Old Post set to reopen with new owner, complete remodel of 1920s setting
Nearly a year after closing, a popular downtown pub and restaurant plans to reopen in the coming weeks, shaking off its rustic past for a modern 21st century take, all tucked into its century-old setting.
Last October, a somber pall fell over The Old Post as patrons and staff bid farewell to the iconic downtown business. But as soon as the City-County Health Department places its stamp of approval on the new business, the doors will reopen, launching a new chapter for the pub.
“We ran into a brick wall with the health department, and we’ve just been throwing money at it trying to get it to pass muster,” said building owner Tim France. “We’re on the final leg with it right now. We should be ready for our final inspection this week. The minute the final inspection is done and we get the thumbs up, she’ll get that place open.
Business owner Kimberly Deschene, a household name in the local music scene, signed a lease on the building earlier this year. France said she plans to open the bar and restaurant under the Old Post banner.
But the remodel, which has been underway for months, will transform the formerly rustic business into something with a modern flare. France didn’t disclose the menu, saying only that it will include some new items as well as some old.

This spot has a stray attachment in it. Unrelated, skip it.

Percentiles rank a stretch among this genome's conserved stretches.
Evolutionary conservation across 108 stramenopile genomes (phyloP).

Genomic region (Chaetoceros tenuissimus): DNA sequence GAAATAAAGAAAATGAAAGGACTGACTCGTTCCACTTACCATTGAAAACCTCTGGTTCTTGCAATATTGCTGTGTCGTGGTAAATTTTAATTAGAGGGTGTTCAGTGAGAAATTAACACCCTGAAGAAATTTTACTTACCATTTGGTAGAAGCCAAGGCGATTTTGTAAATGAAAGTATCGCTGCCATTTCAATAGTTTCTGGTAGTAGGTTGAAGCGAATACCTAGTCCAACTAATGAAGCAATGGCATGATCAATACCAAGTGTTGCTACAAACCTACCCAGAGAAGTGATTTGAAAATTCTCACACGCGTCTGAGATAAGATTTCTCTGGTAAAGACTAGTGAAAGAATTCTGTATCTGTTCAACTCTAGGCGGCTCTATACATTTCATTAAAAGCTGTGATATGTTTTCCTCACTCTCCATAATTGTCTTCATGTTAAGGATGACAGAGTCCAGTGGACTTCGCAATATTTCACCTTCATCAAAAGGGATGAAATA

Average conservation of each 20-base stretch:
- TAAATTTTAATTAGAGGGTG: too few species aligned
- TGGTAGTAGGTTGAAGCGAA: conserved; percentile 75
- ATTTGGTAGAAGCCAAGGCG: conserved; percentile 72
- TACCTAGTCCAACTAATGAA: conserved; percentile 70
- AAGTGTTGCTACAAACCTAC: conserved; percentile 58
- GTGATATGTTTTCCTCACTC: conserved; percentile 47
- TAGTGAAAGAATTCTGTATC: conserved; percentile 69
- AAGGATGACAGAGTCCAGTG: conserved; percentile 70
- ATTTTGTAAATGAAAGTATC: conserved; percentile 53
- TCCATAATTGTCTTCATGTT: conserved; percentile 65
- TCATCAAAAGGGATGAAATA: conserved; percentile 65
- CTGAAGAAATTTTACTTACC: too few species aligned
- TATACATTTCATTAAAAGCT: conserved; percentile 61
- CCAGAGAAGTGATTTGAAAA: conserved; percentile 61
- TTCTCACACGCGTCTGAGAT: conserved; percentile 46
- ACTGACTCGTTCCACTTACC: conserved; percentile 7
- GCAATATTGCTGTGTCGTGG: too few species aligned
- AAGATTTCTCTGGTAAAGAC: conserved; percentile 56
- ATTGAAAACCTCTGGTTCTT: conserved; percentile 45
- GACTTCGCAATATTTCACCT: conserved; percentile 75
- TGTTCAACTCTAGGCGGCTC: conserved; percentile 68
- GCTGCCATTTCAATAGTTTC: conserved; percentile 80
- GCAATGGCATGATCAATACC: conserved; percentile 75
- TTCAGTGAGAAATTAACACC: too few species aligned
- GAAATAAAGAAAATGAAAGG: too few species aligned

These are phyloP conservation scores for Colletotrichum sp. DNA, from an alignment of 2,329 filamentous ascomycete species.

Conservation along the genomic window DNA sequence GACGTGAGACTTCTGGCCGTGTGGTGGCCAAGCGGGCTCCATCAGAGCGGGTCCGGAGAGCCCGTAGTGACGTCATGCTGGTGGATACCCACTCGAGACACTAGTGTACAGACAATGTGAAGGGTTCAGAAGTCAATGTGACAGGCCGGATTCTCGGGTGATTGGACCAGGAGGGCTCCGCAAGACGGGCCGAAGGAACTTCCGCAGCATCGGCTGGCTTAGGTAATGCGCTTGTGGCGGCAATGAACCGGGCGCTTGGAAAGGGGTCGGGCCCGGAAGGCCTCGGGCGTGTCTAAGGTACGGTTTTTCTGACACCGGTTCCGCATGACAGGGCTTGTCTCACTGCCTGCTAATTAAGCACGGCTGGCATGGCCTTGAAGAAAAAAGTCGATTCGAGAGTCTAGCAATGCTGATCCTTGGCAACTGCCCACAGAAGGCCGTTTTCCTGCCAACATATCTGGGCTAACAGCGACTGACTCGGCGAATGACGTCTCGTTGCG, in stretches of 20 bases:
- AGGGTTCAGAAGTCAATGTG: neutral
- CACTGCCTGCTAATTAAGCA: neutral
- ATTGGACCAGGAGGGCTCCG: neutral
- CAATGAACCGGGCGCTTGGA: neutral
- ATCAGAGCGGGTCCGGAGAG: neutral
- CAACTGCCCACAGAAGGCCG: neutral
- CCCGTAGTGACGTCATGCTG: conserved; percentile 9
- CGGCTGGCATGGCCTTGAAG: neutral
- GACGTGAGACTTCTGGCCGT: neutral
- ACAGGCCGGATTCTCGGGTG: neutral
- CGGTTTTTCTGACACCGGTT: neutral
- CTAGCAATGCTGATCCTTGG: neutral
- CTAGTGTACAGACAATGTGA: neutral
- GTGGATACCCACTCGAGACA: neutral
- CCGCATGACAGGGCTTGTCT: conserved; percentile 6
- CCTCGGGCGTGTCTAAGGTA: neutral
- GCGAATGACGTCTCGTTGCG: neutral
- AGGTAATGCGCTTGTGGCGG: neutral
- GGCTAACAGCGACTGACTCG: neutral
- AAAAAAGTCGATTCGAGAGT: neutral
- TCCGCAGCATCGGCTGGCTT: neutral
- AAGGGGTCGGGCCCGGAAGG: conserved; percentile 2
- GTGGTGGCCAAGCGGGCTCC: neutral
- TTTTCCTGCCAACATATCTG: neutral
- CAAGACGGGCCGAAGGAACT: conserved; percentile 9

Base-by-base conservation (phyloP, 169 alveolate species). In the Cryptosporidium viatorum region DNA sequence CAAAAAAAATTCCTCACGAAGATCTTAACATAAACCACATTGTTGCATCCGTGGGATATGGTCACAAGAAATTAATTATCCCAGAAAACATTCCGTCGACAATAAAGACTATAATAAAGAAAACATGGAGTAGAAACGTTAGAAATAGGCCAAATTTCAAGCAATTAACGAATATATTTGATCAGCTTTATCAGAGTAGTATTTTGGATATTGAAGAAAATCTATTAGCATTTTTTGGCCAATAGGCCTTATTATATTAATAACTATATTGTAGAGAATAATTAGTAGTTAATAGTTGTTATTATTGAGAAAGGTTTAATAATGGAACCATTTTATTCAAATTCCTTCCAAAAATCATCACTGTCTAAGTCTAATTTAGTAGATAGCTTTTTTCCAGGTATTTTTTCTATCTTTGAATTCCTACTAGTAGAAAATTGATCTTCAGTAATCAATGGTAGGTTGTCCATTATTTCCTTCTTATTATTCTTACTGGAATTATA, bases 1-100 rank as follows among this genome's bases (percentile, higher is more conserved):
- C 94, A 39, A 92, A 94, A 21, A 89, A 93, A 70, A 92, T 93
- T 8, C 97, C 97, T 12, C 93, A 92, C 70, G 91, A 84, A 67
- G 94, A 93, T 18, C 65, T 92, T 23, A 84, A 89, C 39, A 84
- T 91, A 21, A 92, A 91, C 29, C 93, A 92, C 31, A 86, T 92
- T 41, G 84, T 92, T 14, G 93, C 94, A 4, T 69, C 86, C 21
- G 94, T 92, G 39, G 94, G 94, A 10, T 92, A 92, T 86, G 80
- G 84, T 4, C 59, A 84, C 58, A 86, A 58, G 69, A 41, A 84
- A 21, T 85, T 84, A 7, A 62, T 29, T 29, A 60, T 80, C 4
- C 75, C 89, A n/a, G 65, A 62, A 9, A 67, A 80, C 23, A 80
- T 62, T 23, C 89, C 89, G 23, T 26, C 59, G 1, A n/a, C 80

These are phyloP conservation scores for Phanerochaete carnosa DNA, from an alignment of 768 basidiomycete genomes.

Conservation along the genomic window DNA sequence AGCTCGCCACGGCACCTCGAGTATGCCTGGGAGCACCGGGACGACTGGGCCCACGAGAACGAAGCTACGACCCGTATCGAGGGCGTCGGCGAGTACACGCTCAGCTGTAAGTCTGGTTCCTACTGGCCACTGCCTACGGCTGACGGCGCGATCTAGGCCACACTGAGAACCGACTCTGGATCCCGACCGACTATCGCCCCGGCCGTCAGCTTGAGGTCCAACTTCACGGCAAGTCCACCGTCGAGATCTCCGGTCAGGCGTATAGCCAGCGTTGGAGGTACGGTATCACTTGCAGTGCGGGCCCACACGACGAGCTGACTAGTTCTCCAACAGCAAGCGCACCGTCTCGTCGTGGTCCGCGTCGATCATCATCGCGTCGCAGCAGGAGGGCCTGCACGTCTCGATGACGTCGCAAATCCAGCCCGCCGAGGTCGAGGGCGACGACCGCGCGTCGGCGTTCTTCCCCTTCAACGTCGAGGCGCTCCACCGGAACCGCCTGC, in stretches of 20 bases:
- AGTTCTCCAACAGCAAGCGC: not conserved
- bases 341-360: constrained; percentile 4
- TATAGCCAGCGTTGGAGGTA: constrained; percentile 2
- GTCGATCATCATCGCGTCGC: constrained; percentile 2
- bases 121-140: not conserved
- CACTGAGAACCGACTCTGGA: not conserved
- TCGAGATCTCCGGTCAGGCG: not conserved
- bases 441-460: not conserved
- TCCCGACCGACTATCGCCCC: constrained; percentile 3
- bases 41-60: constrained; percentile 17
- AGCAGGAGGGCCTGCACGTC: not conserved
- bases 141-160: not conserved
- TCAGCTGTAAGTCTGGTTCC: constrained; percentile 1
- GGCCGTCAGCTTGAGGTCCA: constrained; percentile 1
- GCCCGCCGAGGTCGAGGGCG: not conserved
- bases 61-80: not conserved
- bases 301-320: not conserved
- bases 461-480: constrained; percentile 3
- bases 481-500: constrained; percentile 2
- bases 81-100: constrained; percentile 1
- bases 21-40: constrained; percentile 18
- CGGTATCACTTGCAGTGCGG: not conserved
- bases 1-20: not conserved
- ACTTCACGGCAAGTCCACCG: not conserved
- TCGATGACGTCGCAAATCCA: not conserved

“It’s a far cooler, cleaner and more modern take on the old place,” France said. “It’s a gleaming example of what it was. I think people will embrace it. It’s beautiful. It’s probably going to be a little more jazz music. The owner is a jazz musician and knows all the cats in town, so it’ll be more music oriented.”
Rumors have been whirling about what might replace the former Old Post after it closed on Oct. 31 last year. A post on Instagram suggested something new, and Sterling Commercial Real Estate hinted at a new Old Post opening last week.
France confirmed the new business on Monday, saying it would have opened sooner if not for issues with the health department inspection and retrofit.
“It’s a building built in 1920 and retrofitted for food services, so it’s not a perfect fit and the health department kind of demands a perfect world,” France said. “It turns out you trigger a whole different level of scrutiny if a business closes down and a new one comes in behind it. We basically had to rip it out and rebuild it.”
While the work was costly and painstaking, France said patrons should be pleased with the revival of the iconic business. The family will also be pleased to see some income return.
“We have been operating on half income since November,” France said. “We’re pretty excited to get something going so they can start paying rent and we can stop pouring money into it. It would have been a dead deal if we didn’t own the property.”